Southwest Airlines passengers were threatened with arrest on Christmas for ‘trespassing’ at the airport they were stranded in
Southwest Airlines was already having a terrible year’s end after a massive winter storm forced it to cancel more than 15,000 flights across the U.S. during the holiday period. Then the PR nightmare got worse.
At Nashville International Airport on Christmas night, a police officer threatened to arrest stranded Southwest passengers if they didn’t leave a secured area of the airport. A video of the incident went viral across social media after being posted by a passenger to TikTok. Other videos spreading on social media also captured parts of the incident.
In the video, which has been viewed over 910,000 times since being posted two days ago, the officer warned passengers they must leave the area or they’d be “arrested for trespassing.”
“Right now,” he continued. “Everybody to the unsecured side. The ticket counter will help you with any questions you have.”
Shelley Morrison, who was among the passengers with her three daughters, had been in line at a Southwest gate hoping to get more information about what was happening with her flight, according to the Tennessean.
After she and others waited for nearly an hour to get clarification, one of the workers announced over the intercom that she was leaving—and calling security. Nobody told the passengers they had to leave if they had a canceled ticket, Morrison told the local paper.
‘Southwest is calling us’
Two police officers from the airport’s public safety department soon arrived on the scene, which is when Morrison’s daughter, Amani Robinson, started recording a video.
An officer told passengers in the video, “If you have no ticket, you don’t need to be on the secured side.” In response to someone saying they did have tickets, he replied, “Your tickets just got canceled.”
Morrison asked the officer again about potential arrest, to which he reiterated, “If you don’t have a valid ticket and you’re on the secured side and refuse to leave, you will be arrested…If your ticket is canceled, you no longer have a ticket. You understand that, right?”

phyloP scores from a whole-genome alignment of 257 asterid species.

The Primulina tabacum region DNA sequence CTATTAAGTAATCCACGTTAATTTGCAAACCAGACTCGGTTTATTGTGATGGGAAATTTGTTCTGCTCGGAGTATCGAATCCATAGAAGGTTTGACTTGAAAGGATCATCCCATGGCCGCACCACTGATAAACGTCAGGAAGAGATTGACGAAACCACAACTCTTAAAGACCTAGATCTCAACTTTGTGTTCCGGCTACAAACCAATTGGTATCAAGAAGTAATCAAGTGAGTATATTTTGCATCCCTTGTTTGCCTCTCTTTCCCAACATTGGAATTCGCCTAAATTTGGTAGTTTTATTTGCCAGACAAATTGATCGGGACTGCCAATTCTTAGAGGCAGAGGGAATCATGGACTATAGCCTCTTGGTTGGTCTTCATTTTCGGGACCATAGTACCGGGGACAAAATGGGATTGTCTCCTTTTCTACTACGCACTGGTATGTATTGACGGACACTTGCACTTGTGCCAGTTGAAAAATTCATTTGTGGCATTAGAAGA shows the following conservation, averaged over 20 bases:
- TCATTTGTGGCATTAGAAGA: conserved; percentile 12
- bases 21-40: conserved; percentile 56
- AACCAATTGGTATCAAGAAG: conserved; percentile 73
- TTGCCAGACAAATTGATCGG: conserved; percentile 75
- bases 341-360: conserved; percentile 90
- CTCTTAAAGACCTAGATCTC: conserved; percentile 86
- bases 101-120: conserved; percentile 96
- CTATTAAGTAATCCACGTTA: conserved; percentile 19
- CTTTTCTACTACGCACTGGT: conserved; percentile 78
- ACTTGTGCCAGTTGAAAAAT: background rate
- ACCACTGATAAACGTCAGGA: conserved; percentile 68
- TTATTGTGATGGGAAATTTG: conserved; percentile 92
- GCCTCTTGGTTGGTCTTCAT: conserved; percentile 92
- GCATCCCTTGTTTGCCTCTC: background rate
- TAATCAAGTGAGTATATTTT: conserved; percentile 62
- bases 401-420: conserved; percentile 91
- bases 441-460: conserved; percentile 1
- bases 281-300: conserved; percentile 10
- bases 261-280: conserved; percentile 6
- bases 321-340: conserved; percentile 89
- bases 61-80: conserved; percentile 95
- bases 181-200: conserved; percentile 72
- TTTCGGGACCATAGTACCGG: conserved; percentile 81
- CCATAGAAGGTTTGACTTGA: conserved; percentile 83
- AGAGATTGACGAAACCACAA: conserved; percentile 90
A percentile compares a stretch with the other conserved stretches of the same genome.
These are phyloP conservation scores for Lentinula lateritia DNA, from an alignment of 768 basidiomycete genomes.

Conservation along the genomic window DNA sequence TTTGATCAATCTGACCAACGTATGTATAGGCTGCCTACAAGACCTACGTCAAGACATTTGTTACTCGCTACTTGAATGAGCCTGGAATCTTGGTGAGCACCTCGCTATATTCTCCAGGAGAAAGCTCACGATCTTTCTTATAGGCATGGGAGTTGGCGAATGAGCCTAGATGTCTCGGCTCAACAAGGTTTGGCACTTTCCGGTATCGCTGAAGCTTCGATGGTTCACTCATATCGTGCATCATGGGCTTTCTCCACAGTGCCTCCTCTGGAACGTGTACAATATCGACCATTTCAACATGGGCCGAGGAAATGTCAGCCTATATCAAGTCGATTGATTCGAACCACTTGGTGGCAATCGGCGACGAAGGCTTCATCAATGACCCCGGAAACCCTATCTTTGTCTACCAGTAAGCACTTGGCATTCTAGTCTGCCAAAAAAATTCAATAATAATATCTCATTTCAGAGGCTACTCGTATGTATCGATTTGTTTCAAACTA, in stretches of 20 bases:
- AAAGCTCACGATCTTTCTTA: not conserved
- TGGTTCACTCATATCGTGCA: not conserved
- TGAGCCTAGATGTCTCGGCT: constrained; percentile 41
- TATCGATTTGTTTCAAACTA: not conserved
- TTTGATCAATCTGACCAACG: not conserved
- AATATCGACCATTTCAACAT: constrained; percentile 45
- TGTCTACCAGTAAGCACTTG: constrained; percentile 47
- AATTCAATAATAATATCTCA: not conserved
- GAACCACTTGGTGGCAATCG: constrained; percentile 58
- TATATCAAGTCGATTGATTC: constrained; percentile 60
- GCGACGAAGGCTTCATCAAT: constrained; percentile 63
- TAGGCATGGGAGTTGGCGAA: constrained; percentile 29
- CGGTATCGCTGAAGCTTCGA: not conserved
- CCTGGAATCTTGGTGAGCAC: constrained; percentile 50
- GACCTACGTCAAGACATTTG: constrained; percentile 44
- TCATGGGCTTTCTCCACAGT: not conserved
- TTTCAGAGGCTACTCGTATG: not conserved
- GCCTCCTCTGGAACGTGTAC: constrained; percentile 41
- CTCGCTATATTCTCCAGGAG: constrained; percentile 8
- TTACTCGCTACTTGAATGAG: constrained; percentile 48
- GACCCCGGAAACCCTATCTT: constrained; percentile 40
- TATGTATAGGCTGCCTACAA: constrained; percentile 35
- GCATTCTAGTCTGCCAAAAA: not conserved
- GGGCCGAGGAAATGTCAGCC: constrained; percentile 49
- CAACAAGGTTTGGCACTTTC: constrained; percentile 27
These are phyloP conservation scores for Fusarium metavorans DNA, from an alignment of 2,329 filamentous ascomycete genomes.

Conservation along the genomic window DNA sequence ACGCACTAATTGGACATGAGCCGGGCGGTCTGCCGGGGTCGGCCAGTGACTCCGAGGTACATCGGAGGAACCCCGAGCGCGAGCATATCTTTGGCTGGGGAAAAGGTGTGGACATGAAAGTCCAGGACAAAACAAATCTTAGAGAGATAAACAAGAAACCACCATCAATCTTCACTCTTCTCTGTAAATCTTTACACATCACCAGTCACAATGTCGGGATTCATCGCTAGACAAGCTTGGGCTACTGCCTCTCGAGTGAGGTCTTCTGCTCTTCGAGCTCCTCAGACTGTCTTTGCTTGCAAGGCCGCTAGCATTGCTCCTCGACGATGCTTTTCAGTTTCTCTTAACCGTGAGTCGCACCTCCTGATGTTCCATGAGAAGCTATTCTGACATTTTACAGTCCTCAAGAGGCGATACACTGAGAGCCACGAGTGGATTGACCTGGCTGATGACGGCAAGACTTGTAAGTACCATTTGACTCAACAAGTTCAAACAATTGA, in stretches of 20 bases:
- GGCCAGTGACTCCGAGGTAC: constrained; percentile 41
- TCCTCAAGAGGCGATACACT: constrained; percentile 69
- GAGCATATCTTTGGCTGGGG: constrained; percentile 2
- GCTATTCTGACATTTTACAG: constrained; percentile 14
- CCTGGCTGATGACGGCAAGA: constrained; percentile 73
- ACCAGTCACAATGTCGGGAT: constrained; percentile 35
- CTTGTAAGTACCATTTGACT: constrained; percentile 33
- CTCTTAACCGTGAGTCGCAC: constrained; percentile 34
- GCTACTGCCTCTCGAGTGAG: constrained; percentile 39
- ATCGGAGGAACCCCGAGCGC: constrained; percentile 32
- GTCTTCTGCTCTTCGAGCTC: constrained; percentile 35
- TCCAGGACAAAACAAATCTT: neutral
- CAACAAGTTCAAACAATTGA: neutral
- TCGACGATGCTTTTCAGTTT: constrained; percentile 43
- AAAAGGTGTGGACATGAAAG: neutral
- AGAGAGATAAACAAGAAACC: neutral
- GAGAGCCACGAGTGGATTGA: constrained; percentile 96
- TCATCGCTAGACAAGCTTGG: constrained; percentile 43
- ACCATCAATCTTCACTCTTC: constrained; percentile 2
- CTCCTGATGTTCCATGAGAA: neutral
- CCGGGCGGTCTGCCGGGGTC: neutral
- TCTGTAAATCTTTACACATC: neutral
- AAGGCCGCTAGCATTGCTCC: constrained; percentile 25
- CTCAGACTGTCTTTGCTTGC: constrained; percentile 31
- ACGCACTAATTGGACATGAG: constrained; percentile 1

“Right now, Southwest is calling us because you guys are congregating right here, and they’re trying to close that gate,” he added.
The officer grew more impatient as Morrison tried again to “make the legal connection,” as she said in the video, telling him she’s an attorney.
“Are you refusing to leave the secured side?” he asked pointedly.
“No, I’m not refusing to leave,” she replied. “I’m asking for additional information. Can you cite the statue for me?”
“It’s airport and aircraft security,” he replied.
“You don’t have a section?” she asked.
“I don’t need to give you the code. If you’re an attorney, you can look it up.”
Morrison thanked him and proceeded with others to where he indicated.
When contacted by Fortune, a Southwest spokesperson said employees “did not request customers to be escorted out of the gate area.” Instead, the company had asked “local enforcement to be present at a gate to assist with crowd control efforts while our team worked with customers.”
A spokesperson for Nashville International Airport, also known by airport code BNA, responded:
“The extraordinary number of flight cancellations over the last week caused great stress for our travelers, and included an unfortunate incident involving a passenger, airline staff, and a BNA officer. We are deeply sorry that this occurred and have taken this situation to heart. We are working with Southwest Airlines, and our other carriers, to foster better communication among team members so that every traveler enjoys the optimal experience at BNA.”
Fortune also reached out to the Department of Transportation about the airport incident but received no immediate reply.
Southwest passengers who tried to find alternative routes faced jacked-up prices from other airlines, some of which—faced with public backlash—announced price caps on affected routes.
The Department of Transportation said this week it will open a probe into Southwest Airlines. It wrote in a tweet that it was “concerned by Southwest’s unacceptable rate of cancellations and delays & reports of lack of prompt customer service. The Department will examine whether cancellations were controllable and if Southwest is complying with its customer service plan.”
“I am extremely sorry,” Southwest CEO Bob Jordan, who assumed his role in February, told ABC News on Friday following the travel chaos. “There’s just no way to almost apologize enough.”
This article has been updated with the responses from Southwest Airlines and the airport.
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